What to do in Helsinki?
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Ideas what to do in Helsinki.
- 2019-06-05 Short version chapter added.
- 2016-11-09 The article got published.
- 2016-07-01 Writing the article started.
Here's a quick list of usual and unusual things to do in Helsinki from the perspective of a first time visitor. My personal restaurants top list is online as well.
- Experience sauna
- Drink salmari, lonkero and sahti
- Visit Seurasaari
- Eat Finnish cuisine in Savotta, Lappi, Saaga (higher-end) or Konstan Möljä, Salve (medium priced)
- Eat Russian cuisine in Saslik, Bellevue or Troikka
- Visit attractions like Suomenlinna, Design Museum, National Archives, The Mannerheim Museum, Oodi, Kiasma etc.
- Visit arenas of 1952 Olympic games
- Sit on Ball Chair in Artek furniture store
- See Embassy of Iraq
- Visit Pasilan kivilinna
- Visit Hvitträsk
The few things you should know about Finnish culture is that we locate inbetween two influential cultures, Swedish and Russian, east and west. Many of us are people of few words but being naked together in a hot room is something we enjoy alot. We are a people with most inventions per capita and our sociaty is regularly considered as the least failed country in the world.
Suomenlinna is our main attraction, the first UNESCO heritage site in Finland. The fortress has been used in tensions between Russia and Sweden. There's a brewery restaurant in Suomenlinna but you can also buy your picnic foods on the island. Reserve 2-6 hours depending on your dining and museum choices.
The most authentic Finnish sauna locates in the countless numbers of private summer cottages around the country so pick one of those if possible. But the urban social saunas in Helsinki are also among the best in the world - at least if you find the spirit (pun intended). My personal favourite is Kotiharju but Arla, Kulttuurisauna and Löyly are good ones too. If you are brave enough, you can also visit Sompasauna or Yrjönkatu swimming hall. You can bring own beer to some of those saunas, at least Kotiharju and Arla.
In Finland a special store owned by the goverment, called Alko, can only sell alcohol bottles to take with you (over 4.7 %-vol, CRAZY UPDATE (2018): the limit is 5.5 %-vol now!). But interestingly Alko actually has a really good variaty of different bottles imported around the world. You probably want to visit the flagship store of Alko and maybe buy bottles of three popular Finnish beverages: Salmiakki Koskenkorva (liqueur), Lonkero (mixed drink) and Sahti (beer).
You can also try sahti, lonkero and salmari drinks in the St. Urho's Pub, next to the Parliament house. This is also your chance to taste an authentic Finnish style pizza, Paradise (often named as Hawaii too). Wondering if they prefer reindeer pizza in Hawaii island.
Finland is known as a country of thousands of lakes. Unfortunately you can't really experience it unless you have a helicopter or travel to Koli. But luckily, the coastline of Helsinki, eventhough it's hilariously a coastline of a sea, gives you a feeling of quite the same. So rent a bike and bicycle around the Seurasaarenselkä. Stop by at the Café Regatta, Sibelius Monument, residents of prime minister (Kesäranta) and president (Mäntyniemi), Seurasaari (outdoors walking park) and Tamminiemi museum where you can see how our big leader lived in the 1970s. Reserve 2-6 hours depending on your choices. If you are out of time, Seurasaari is the place to go. Try Kekkosen hyppy, the seven steps jump in the north part of the island.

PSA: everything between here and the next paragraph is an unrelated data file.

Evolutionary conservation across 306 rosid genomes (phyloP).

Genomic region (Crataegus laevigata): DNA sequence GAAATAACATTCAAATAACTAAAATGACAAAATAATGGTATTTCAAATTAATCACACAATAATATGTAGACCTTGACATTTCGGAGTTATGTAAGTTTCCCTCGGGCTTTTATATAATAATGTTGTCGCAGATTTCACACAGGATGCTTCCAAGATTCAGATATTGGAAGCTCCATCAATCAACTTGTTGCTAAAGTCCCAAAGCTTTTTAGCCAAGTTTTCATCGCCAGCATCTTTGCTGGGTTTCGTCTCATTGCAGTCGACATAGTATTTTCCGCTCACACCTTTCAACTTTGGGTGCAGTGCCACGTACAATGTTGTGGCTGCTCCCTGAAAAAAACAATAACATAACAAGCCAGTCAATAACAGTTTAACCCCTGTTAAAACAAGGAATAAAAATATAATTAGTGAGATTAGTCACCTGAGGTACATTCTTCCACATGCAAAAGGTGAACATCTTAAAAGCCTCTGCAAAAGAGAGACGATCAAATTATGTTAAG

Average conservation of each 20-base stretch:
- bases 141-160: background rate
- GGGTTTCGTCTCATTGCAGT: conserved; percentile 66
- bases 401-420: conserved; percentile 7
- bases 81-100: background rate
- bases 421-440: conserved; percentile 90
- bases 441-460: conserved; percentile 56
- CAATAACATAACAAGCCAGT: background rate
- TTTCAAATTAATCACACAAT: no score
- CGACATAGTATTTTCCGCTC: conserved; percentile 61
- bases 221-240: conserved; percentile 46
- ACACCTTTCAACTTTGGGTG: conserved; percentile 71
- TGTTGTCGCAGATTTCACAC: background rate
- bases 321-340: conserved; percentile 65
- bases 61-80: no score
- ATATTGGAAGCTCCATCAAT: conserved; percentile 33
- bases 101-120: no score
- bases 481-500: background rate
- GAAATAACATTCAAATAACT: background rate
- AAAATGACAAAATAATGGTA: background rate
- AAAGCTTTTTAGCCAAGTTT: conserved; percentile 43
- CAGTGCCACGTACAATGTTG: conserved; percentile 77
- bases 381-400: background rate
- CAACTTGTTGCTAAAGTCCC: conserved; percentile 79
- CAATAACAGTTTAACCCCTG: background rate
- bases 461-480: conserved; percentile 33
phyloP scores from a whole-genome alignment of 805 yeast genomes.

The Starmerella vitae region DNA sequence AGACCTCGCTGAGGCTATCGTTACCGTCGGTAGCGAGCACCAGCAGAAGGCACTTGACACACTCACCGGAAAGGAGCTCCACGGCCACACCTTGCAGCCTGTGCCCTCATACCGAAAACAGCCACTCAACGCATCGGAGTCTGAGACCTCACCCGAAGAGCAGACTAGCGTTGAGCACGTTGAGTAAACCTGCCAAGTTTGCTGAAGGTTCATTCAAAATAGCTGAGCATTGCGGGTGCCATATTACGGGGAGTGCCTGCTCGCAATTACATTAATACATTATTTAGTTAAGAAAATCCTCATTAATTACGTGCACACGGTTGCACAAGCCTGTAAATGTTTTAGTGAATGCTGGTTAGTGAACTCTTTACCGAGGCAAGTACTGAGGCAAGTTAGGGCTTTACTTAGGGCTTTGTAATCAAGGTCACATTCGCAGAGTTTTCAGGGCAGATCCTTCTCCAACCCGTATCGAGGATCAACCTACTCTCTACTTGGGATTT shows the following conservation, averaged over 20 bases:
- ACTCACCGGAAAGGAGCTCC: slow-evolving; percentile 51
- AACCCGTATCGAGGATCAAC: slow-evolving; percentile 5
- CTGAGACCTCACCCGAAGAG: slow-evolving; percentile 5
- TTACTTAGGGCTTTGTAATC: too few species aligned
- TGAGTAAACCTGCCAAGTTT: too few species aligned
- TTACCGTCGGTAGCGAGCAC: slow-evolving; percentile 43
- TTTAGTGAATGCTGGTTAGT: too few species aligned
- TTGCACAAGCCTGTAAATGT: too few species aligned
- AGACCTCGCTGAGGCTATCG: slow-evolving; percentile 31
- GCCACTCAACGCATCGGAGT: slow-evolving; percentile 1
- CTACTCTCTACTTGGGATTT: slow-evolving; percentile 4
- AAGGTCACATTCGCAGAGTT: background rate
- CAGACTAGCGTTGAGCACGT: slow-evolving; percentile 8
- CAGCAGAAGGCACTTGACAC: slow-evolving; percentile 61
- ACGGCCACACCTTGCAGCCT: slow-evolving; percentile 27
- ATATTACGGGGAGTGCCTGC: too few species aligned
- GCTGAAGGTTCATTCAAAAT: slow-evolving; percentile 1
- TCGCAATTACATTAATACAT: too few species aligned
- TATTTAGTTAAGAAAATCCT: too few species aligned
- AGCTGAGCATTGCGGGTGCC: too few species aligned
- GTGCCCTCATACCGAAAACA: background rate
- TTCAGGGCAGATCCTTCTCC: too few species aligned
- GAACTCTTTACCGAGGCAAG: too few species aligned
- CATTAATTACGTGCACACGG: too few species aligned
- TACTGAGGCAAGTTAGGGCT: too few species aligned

In case you want to taste the traditional Finnish cuisine, you should reserve a table in Savotta, Lappi, Saaga or in a bit cheaper ones like Konstan Möljä or Salve. Or maybe you prefer a gastropub? Try Bryggeri, Il Birrificio, Viisi Penniä or Bruuveri.
Okay, so after you have experienced the real nature of Finnish culture, we can rush the main tourist attractions. Go to Kiasma or Ateneum for art. I'm pretty sure the National museum or the Natural history museum of Finland are not interesting so rather go to the Museum of Mannerheim or Design museum. Reserve about 2-3 hours per museum.
Many tourists, especially from Japan, come to Finland because of our architects and designers so you might want to visit the home of Alvar Aalto and his studio or enter Artek, the furniture store where you can buy, or just test, the famous Ball Chair of Eero Aarnio.
Some other popular attractions are Helsinki Cathedral, arenas of 1952 Olympic games, Linnanmäki amusement park and Korkeasaari Zoo.
Finland belongs to the west (EU member, free press, transparent democracy and low corruption) but because we have Russia as a neighbour, there are also many good Russian restaurants in Helsinki which you might want to try out, such as Saslik, Bellevue and Troikka.
In case you are blessed with a longer time in Finland, I have a few recommendations for you.
Rovaniemi in Lapland is the most popular tourist city besides of Helsinki because it offers Christmas fairyland miracles for children and because many snow related activities are easier to do there. But the upper Lapland is real wilderness, therefore more interesting place to go. Remember to check what gear you need.
Åland Islands (Ahvenanmaa in Finnish) is an archipelago with a historically interesting political situation and isolated culture. It's probably one the most peaceful places in the world. All the ferries are free to use if you are travelling by bike.
If you want to visit another city, go to Turku (old capital), Tampere (labor city) or Porvoo (picturesque).